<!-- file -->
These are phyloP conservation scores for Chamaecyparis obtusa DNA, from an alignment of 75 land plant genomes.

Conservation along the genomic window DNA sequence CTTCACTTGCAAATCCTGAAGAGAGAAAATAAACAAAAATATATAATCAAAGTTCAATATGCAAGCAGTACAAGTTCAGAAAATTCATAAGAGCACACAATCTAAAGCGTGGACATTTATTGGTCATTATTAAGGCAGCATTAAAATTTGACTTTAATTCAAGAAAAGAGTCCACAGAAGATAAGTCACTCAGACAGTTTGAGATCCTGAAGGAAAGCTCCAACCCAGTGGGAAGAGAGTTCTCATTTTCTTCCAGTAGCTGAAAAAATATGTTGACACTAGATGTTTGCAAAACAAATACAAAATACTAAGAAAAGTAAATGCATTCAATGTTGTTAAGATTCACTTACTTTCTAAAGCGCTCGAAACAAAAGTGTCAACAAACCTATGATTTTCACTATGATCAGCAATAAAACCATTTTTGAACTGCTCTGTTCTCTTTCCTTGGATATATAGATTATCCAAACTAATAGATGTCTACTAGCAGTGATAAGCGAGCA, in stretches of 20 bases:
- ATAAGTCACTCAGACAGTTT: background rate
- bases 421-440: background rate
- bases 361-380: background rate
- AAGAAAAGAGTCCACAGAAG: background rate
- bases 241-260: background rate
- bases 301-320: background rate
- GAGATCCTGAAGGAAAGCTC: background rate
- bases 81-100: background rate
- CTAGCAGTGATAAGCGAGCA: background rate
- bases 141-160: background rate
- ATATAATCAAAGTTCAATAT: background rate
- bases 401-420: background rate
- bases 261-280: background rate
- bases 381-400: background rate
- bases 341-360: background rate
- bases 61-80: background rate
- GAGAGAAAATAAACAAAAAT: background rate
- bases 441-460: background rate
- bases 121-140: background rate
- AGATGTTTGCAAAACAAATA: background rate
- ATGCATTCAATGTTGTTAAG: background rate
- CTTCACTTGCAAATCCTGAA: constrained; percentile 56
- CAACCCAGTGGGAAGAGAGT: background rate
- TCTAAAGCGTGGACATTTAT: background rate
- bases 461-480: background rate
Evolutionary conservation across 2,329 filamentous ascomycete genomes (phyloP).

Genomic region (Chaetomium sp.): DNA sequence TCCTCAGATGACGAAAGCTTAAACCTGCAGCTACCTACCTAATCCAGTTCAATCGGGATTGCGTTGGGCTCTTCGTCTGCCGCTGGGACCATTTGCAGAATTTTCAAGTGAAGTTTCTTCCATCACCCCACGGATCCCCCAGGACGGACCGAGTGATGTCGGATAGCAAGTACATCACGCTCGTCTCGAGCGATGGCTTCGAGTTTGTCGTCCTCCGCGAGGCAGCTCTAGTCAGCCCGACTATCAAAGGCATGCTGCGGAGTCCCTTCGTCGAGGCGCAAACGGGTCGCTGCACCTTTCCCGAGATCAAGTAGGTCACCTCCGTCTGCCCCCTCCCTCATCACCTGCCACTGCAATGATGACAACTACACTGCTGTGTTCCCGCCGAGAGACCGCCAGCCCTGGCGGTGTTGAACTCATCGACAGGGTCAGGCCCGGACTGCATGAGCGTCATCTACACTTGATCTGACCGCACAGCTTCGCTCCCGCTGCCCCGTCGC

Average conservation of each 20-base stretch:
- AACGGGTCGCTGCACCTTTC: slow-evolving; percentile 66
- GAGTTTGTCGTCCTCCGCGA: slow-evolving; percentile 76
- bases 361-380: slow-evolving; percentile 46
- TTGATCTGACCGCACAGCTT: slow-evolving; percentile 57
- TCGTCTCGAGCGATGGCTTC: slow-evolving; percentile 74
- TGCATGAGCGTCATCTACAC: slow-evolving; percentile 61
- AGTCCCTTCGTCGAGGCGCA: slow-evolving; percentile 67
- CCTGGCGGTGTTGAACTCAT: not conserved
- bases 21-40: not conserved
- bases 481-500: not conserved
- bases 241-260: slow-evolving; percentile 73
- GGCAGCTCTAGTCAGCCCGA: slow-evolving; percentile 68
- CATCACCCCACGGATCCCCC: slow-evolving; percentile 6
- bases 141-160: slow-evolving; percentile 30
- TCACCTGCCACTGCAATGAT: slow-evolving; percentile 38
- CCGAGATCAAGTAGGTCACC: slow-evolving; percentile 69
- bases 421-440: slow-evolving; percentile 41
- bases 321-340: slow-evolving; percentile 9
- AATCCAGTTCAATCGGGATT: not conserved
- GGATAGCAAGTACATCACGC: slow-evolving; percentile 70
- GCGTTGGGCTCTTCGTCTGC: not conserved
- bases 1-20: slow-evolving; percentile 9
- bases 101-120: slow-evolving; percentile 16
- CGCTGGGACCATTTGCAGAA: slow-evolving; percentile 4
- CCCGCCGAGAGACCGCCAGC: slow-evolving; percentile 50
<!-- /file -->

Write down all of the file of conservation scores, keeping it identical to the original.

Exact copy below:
These are phyloP conservation scores for Chamaecyparis obtusa DNA, from an alignment of 75 land plant genomes.

Conservation along the genomic window DNA sequence CTTCACTTGCAAATCCTGAAGAGAGAAAATAAACAAAAATATATAATCAAAGTTCAATATGCAAGCAGTACAAGTTCAGAAAATTCATAAGAGCACACAATCTAAAGCGTGGACATTTATTGGTCATTATTAAGGCAGCATTAAAATTTGACTTTAATTCAAGAAAAGAGTCCACAGAAGATAAGTCACTCAGACAGTTTGAGATCCTGAAGGAAAGCTCCAACCCAGTGGGAAGAGAGTTCTCATTTTCTTCCAGTAGCTGAAAAAATATGTTGACACTAGATGTTTGCAAAACAAATACAAAATACTAAGAAAAGTAAATGCATTCAATGTTGTTAAGATTCACTTACTTTCTAAAGCGCTCGAAACAAAAGTGTCAACAAACCTATGATTTTCACTATGATCAGCAATAAAACCATTTTTGAACTGCTCTGTTCTCTTTCCTTGGATATATAGATTATCCAAACTAATAGATGTCTACTAGCAGTGATAAGCGAGCA, in stretches of 20 bases:
- ATAAGTCACTCAGACAGTTT: background rate
- bases 421-440: background rate
- bases 361-380: background rate
- AAGAAAAGAGTCCACAGAAG: background rate
- bases 241-260: background rate
- bases 301-320: background rate
- GAGATCCTGAAGGAAAGCTC: background rate
- bases 81-100: background rate
- CTAGCAGTGATAAGCGAGCA: background rate
- bases 141-160: background rate
- ATATAATCAAAGTTCAATAT: background rate
- bases 401-420: background rate
- bases 261-280: background rate
- bases 381-400: background rate
- bases 341-360: background rate
- bases 61-80: background rate
- GAGAGAAAATAAACAAAAAT: background rate
- bases 441-460: background rate
- bases 121-140: background rate
- AGATGTTTGCAAAACAAATA: background rate
- ATGCATTCAATGTTGTTAAG: background rate
- CTTCACTTGCAAATCCTGAA: constrained; percentile 56
- CAACCCAGTGGGAAGAGAGT: background rate
- TCTAAAGCGTGGACATTTAT: background rate
- bases 461-480: background rate
Evolutionary conservation across 2,329 filamentous ascomycete genomes (phyloP).

Genomic region (Chaetomium sp.): DNA sequence TCCTCAGATGACGAAAGCTTAAACCTGCAGCTACCTACCTAATCCAGTTCAATCGGGATTGCGTTGGGCTCTTCGTCTGCCGCTGGGACCATTTGCAGAATTTTCAAGTGAAGTTTCTTCCATCACCCCACGGATCCCCCAGGACGGACCGAGTGATGTCGGATAGCAAGTACATCACGCTCGTCTCGAGCGATGGCTTCGAGTTTGTCGTCCTCCGCGAGGCAGCTCTAGTCAGCCCGACTATCAAAGGCATGCTGCGGAGTCCCTTCGTCGAGGCGCAAACGGGTCGCTGCACCTTTCCCGAGATCAAGTAGGTCACCTCCGTCTGCCCCCTCCCTCATCACCTGCCACTGCAATGATGACAACTACACTGCTGTGTTCCCGCCGAGAGACCGCCAGCCCTGGCGGTGTTGAACTCATCGACAGGGTCAGGCCCGGACTGCATGAGCGTCATCTACACTTGATCTGACCGCACAGCTTCGCTCCCGCTGCCCCGTCGC

Average conservation of each 20-base stretch:
- AACGGGTCGCTGCACCTTTC: slow-evolving; percentile 66
- GAGTTTGTCGTCCTCCGCGA: slow-evolving; percentile 76
- bases 361-380: slow-evolving; percentile 46
- TTGATCTGACCGCACAGCTT: slow-evolving; percentile 57
- TCGTCTCGAGCGATGGCTTC: slow-evolving; percentile 74
- TGCATGAGCGTCATCTACAC: slow-evolving; percentile 61
- AGTCCCTTCGTCGAGGCGCA: slow-evolving; percentile 67
- CCTGGCGGTGTTGAACTCAT: not conserved
- bases 21-40: not conserved
- bases 481-500: not conserved
- bases 241-260: slow-evolving; percentile 73
- GGCAGCTCTAGTCAGCCCGA: slow-evolving; percentile 68
- CATCACCCCACGGATCCCCC: slow-evolving; percentile 6
- bases 141-160: slow-evolving; percentile 30
- TCACCTGCCACTGCAATGAT: slow-evolving; percentile 38
- CCGAGATCAAGTAGGTCACC: slow-evolving; percentile 69
- bases 421-440: slow-evolving; percentile 41
- bases 321-340: slow-evolving; percentile 9
- AATCCAGTTCAATCGGGATT: not conserved
- GGATAGCAAGTACATCACGC: slow-evolving; percentile 70
- GCGTTGGGCTCTTCGTCTGC: not conserved
- bases 1-20: slow-evolving; percentile 9
- bases 101-120: slow-evolving; percentile 16
- CGCTGGGACCATTTGCAGAA: slow-evolving; percentile 4
- CCCGCCGAGAGACCGCCAGC: slow-evolving; percentile 50